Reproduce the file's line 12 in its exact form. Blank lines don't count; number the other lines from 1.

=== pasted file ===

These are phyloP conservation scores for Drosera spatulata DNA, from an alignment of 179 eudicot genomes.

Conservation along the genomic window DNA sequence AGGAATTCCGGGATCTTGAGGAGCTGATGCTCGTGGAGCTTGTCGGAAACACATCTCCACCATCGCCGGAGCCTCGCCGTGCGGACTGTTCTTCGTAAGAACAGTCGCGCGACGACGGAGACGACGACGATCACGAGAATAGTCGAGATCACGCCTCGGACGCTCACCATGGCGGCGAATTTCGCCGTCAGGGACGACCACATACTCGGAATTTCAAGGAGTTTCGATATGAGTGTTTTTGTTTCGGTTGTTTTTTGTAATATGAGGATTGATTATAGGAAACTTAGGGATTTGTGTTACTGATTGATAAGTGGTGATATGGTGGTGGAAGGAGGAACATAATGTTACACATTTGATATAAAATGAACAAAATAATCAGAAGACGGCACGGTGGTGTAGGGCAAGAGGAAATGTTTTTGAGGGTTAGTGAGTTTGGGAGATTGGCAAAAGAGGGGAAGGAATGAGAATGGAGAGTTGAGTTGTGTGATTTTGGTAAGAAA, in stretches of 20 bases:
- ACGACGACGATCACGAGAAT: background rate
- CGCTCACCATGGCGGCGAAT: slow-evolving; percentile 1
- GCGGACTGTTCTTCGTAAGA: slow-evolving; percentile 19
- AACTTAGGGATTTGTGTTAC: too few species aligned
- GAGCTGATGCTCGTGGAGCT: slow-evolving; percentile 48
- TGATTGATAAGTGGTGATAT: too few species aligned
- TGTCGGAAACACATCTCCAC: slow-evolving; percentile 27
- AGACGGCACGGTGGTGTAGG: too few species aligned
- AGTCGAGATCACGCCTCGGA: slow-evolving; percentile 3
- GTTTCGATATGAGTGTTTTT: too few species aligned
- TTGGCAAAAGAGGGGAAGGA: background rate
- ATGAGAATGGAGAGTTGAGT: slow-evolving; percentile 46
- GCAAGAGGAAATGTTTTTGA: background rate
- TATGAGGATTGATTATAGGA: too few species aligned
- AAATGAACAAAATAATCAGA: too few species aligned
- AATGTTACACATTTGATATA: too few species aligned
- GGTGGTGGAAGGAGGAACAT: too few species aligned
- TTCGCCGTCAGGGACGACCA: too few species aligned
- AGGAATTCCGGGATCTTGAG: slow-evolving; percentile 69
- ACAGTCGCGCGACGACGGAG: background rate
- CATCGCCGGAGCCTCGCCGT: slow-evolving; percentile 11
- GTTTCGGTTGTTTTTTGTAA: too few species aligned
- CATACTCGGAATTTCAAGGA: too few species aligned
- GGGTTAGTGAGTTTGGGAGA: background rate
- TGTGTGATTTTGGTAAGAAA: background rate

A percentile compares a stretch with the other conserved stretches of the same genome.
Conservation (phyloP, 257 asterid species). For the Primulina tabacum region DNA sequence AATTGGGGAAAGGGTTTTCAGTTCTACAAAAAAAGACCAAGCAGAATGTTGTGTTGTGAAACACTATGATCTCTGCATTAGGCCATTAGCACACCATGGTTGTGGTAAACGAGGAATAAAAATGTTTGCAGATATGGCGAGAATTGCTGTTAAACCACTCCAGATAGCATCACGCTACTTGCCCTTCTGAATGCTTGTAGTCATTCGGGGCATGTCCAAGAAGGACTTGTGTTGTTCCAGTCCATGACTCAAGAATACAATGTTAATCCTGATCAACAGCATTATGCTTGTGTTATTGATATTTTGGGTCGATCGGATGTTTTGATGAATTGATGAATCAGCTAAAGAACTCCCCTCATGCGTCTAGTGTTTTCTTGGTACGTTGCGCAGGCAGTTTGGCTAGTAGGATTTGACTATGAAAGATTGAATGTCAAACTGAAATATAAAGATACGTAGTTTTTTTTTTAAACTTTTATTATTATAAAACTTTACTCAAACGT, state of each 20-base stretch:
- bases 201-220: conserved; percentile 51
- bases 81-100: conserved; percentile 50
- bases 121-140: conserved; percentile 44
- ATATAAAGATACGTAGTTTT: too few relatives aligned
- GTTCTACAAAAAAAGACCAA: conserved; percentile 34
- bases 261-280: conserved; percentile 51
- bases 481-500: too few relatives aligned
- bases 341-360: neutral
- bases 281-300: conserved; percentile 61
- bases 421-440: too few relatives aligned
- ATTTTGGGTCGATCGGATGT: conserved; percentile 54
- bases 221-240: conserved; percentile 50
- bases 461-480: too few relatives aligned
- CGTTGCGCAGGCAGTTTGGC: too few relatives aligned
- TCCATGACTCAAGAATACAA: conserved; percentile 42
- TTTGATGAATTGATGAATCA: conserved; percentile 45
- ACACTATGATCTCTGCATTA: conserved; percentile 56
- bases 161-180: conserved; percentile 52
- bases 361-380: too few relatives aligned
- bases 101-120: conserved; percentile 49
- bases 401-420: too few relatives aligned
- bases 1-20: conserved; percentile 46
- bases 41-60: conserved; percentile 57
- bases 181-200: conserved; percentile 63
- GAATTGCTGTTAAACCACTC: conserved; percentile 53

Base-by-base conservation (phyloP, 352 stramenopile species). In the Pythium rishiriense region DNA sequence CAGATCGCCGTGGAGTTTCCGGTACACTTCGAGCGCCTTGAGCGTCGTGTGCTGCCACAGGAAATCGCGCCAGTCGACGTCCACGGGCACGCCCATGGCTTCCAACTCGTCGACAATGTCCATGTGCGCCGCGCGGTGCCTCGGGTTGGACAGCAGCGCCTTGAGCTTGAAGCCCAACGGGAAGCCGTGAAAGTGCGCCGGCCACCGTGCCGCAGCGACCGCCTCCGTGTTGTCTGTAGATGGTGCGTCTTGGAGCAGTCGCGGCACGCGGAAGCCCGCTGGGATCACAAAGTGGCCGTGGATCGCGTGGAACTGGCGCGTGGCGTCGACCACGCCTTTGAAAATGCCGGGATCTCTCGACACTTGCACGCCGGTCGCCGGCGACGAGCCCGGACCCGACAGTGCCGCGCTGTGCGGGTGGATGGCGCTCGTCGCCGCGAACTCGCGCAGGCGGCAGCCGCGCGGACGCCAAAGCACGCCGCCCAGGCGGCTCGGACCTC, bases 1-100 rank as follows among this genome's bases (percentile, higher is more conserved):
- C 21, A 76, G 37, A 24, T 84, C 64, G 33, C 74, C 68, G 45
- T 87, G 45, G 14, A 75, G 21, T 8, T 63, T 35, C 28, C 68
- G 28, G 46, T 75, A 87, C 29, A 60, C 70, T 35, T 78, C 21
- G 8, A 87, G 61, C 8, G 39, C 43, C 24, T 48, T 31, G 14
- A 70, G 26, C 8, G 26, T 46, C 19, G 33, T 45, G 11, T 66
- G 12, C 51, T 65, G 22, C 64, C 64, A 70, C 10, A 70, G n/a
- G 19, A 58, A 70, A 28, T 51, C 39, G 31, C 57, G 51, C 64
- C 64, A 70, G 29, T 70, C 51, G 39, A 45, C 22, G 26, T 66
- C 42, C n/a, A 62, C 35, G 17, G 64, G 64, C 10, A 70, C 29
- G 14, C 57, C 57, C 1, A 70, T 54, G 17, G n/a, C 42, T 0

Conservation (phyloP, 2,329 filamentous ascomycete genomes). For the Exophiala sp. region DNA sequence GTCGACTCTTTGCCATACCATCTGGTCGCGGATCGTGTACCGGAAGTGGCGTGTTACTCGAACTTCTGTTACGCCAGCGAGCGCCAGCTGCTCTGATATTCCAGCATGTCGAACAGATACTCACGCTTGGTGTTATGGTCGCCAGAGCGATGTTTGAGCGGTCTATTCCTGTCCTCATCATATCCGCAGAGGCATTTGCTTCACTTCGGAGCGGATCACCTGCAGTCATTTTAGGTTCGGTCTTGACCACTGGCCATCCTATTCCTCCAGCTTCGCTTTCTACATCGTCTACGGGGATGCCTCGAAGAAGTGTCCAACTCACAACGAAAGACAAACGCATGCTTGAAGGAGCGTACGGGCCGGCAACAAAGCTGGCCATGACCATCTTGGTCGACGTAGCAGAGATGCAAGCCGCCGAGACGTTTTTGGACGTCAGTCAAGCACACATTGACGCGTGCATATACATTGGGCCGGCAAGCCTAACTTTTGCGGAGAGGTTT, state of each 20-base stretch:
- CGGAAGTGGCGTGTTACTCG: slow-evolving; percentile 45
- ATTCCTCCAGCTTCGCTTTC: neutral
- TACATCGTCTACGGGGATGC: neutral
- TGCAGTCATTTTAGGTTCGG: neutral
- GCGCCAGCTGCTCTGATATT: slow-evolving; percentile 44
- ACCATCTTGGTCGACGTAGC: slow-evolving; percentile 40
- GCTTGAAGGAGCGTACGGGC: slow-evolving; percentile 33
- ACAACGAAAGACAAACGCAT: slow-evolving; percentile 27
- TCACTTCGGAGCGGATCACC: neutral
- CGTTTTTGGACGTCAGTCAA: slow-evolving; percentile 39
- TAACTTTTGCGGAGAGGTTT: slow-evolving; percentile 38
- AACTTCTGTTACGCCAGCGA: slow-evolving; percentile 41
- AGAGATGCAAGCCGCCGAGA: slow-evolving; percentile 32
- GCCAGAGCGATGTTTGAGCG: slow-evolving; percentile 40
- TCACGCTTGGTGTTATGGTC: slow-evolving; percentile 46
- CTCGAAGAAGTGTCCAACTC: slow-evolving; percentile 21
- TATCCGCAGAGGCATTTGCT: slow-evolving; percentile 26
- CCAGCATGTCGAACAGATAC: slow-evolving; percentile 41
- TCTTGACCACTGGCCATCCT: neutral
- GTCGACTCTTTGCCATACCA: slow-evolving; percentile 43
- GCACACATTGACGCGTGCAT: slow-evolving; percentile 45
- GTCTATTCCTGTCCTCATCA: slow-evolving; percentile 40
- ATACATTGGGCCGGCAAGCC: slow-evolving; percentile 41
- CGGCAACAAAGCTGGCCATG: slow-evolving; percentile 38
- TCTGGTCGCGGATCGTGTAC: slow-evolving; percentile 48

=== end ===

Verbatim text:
- GTTTCGATATGAGTGTTTTT: too few species aligned